Derick Lamont Brown, the man who shot a Dallas paramedic Monday while he was responding to a call for help, is the national head the New Black Panthers’ armed militia. He was an advocate for Black Panther members to open carry guns, and had previously called for violence against the government.
Brown, 36, shot and killed his roommate Monday, then shot and critically wounded a neighbor. When 911 was called to help the injured neighbor, Brown opened fire on William An, the Dallas Fire-Rescue paramedic who had arrived to help. Brown was later found dead by a self-inflicted gunshot wound.
The suspect in the shooting of a Dallas paramedic was the national minister of defense for the New Black Panther Party and once served as the chairman of that organization. On Tuesday, the FBI confirmed it was investigating Brown before Monday’s shooting but will not say why there was an active investigation.
NBC 5 Investigates has learned Brown served as the national military commander for the New Black Panther Party, a group that’s been on the radar for federal and local law enforcement.
Videos and photos on Facebook highlight Brown’s role as a leader for the group, where he was also known as D.K. Egun Yomi or “Brotha DK.” In a 2014 video posted on YouTube, he’s seen marching with a rifle at a protest over the death of a black man in East Texas.
“Mr. Brown is well known to state and local law enforcement,” said Eric Jackson, special agent in charge of the FBI office in Dallas. Jackson would not provide details on the FBI’s investigation into Brown.
“Because of this being an open and active investigation we are not at liberty to discuss the nature of that investigation,” said Jackson.
Brown was also a member of the Huey P. Newton Gun Club – a Dallas-based black nationalist group which conducts paramilitary training and advocates the open carry of firearms.
The national head of that club, Babu Omowale, described Brown as a tough guy who was in charge of training the militia portion of the organization.
Omowale said both groups are aware the FBI keeps tabs on them, but he does not believe Monday’s shooting had anything to do with the Panthers or the gun club. “As a group we didn’t have any involvement in the incident. We would never give the go-ahead for such a malicious act,” said Omowale.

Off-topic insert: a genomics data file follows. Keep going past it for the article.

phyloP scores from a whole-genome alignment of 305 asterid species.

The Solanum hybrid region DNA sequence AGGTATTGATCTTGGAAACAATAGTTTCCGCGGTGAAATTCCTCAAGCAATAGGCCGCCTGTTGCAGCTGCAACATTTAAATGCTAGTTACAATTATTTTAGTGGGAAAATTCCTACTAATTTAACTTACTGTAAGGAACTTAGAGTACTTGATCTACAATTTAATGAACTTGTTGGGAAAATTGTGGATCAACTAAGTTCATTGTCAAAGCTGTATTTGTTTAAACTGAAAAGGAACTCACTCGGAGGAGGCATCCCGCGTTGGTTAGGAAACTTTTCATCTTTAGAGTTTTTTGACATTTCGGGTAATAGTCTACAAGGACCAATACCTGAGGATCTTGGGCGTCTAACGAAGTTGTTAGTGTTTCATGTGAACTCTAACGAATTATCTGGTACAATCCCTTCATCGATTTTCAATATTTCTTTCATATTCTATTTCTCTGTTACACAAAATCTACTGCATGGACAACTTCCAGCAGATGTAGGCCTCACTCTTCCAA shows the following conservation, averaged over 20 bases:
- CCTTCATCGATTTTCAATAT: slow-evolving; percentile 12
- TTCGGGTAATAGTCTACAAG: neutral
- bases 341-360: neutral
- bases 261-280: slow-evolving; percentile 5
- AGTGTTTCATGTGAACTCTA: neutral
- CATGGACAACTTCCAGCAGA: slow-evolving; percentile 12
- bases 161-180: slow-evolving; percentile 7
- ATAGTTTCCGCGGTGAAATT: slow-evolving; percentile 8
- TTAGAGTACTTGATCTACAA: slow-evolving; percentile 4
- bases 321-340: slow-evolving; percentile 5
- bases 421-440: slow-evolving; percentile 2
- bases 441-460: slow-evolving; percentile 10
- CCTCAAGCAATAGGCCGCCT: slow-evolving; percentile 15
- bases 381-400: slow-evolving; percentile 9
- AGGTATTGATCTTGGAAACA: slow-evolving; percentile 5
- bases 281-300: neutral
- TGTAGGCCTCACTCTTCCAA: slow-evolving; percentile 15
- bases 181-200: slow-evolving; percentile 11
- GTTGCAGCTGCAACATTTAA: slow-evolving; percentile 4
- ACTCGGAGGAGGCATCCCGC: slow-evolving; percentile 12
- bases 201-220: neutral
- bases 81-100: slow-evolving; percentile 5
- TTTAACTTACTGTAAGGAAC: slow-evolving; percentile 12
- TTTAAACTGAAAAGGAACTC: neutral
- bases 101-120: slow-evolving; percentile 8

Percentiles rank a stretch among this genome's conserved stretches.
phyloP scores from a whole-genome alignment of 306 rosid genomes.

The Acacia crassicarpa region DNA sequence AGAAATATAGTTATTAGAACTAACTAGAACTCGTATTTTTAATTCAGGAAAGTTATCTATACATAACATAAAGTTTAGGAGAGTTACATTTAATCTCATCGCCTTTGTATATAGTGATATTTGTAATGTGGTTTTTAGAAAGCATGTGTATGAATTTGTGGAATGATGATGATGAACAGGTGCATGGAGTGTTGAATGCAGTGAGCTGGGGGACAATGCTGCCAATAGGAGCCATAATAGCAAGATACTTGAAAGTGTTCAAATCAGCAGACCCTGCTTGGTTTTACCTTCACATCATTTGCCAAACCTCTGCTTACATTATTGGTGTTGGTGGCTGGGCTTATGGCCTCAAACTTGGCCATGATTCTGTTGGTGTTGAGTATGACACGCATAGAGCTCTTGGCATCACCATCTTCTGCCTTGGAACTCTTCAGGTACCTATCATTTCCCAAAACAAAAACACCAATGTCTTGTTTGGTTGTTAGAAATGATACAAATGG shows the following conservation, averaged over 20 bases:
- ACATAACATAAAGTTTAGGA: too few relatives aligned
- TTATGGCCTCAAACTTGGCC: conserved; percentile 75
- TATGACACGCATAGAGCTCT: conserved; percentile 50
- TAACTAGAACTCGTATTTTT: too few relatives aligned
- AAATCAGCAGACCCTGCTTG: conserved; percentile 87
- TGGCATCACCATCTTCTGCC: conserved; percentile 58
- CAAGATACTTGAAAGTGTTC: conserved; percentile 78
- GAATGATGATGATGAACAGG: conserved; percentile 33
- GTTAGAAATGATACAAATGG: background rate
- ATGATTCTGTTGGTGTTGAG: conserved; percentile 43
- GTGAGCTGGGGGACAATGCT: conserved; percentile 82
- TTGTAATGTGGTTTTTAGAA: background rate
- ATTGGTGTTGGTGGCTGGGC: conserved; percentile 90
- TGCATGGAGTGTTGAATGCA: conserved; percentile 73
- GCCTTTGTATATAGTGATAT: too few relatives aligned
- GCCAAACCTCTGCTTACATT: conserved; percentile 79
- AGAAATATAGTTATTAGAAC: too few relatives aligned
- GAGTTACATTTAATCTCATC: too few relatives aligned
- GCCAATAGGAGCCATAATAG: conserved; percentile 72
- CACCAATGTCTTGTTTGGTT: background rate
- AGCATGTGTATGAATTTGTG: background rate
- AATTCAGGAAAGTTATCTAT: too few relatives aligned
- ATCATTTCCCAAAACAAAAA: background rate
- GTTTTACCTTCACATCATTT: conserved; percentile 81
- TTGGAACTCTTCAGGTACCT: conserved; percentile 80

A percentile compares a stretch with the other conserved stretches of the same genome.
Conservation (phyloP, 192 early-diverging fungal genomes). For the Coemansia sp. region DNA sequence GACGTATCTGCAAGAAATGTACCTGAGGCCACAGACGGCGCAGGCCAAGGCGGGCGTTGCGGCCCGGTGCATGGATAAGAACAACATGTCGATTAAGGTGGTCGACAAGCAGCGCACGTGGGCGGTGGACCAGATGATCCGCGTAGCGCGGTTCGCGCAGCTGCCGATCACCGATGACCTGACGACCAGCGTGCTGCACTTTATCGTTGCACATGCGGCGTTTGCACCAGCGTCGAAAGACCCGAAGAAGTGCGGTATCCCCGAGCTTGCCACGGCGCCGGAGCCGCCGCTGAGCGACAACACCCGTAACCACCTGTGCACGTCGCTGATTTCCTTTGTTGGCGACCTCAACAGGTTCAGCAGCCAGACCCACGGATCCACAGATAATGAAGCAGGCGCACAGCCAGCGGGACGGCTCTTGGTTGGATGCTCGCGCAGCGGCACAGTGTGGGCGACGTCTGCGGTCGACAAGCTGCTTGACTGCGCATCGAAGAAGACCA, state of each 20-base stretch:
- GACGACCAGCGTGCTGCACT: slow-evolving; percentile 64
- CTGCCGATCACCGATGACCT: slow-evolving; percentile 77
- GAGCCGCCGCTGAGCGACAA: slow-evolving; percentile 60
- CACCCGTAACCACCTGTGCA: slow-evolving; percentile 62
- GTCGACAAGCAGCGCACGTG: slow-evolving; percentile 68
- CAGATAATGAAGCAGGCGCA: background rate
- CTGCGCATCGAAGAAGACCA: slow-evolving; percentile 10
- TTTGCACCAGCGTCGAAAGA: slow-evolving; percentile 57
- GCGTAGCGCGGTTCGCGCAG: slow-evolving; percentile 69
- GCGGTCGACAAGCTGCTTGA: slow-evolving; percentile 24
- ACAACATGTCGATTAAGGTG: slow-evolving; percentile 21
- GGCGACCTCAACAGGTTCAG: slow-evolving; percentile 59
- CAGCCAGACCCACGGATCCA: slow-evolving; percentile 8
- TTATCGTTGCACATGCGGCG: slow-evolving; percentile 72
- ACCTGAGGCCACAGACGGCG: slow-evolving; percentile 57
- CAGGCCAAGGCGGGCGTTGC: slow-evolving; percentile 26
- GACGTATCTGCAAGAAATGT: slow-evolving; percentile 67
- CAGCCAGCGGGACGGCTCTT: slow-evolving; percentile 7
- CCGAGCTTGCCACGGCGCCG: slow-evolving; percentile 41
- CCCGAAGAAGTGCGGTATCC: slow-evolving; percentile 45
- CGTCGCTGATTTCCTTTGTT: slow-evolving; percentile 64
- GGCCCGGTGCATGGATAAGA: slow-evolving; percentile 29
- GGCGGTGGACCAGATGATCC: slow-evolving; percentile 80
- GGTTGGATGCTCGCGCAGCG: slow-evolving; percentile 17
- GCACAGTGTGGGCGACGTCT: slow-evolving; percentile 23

It’s unclear whether the FBI’s ongoing investigating into Brown was part of any wider investigation of black separatists groups
The national spokesman for the New Black Panther Party, Quanell X, told NBC 5 Investigates his group has no comment on what happened in Dallas on Monday.
Heavy.com reports that Brown had a history of breaking the law and advocating violence against the government.
Court records obtained by WFAA 8 showed that Brown once faced an assault charge, multiple DWIs and gun offenses.
In 2008, Brown was apparently involved in a car accident in Dallas. When officers approached him, Brown said, “I’m high and I have a gun.” He was arrested and charged with felony possession of PCP and later pleaded guilty, getting two years probation.
In 2015, Brown got a concealed carry license in Florida, the same year he was involved in another car accident in Dallas. When officers approached his car this time, they said that they saw Brown “holding a loaded magazine” in one hand and a 9-millimeter semi-automatic handgun in the other, a criminal complaint obtained by WFAA said.
When officers approached his vehicle, they smelled what resembled PCP, and he was arrested for being under the influence of a narcotic in addition to an unlawful carry of a weapon by a license holder charge.
In the early 2000s, he was the chairman of the New Black Panther Party in Dallas. The Morning News interviewed Brown in 2004 when he was working in the capacity. He implored residents to stand up to police and fight back.
“We’re willing to defend by any cause and every cause,” he said in the article. “If that takes fighting back, Lord have mercy for me on what should happen on the streets, but I’m willing.”
Paramedic William An remains in critical condition in Dallas.